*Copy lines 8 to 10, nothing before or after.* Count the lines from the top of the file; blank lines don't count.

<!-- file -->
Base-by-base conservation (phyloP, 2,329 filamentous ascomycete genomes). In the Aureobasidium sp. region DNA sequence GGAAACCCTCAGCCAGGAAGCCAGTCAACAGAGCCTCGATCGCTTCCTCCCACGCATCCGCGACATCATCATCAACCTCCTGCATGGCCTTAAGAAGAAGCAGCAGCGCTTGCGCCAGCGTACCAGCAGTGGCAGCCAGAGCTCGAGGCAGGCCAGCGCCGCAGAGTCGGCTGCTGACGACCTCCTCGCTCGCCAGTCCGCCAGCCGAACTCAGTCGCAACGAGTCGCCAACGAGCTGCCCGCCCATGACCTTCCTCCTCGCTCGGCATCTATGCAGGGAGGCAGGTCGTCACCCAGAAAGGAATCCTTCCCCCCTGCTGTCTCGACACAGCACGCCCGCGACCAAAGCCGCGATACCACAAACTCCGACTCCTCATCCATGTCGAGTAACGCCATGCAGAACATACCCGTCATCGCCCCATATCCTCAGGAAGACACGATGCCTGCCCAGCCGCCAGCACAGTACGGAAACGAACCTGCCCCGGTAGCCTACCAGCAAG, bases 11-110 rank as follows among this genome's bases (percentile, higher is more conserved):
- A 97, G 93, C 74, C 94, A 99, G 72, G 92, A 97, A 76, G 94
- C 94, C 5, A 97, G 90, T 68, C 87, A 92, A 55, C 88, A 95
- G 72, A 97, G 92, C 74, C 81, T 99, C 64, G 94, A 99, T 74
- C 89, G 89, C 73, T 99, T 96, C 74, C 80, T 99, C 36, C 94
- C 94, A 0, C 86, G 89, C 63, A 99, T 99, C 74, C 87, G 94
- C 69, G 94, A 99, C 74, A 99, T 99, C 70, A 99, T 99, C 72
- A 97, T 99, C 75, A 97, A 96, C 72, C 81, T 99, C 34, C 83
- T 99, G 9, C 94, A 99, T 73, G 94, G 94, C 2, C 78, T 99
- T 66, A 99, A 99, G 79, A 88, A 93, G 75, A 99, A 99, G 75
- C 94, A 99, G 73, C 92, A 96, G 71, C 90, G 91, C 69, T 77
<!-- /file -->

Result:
- A 97, T 99, C 75, A 97, A 96, C 72, C 81, T 99, C 34, C 83
- T 99, G 9, C 94, A 99, T 73, G 94, G 94, C 2, C 78, T 99
- T 66, A 99, A 99, G 79, A 88, A 93, G 75, A 99, A 99, G 75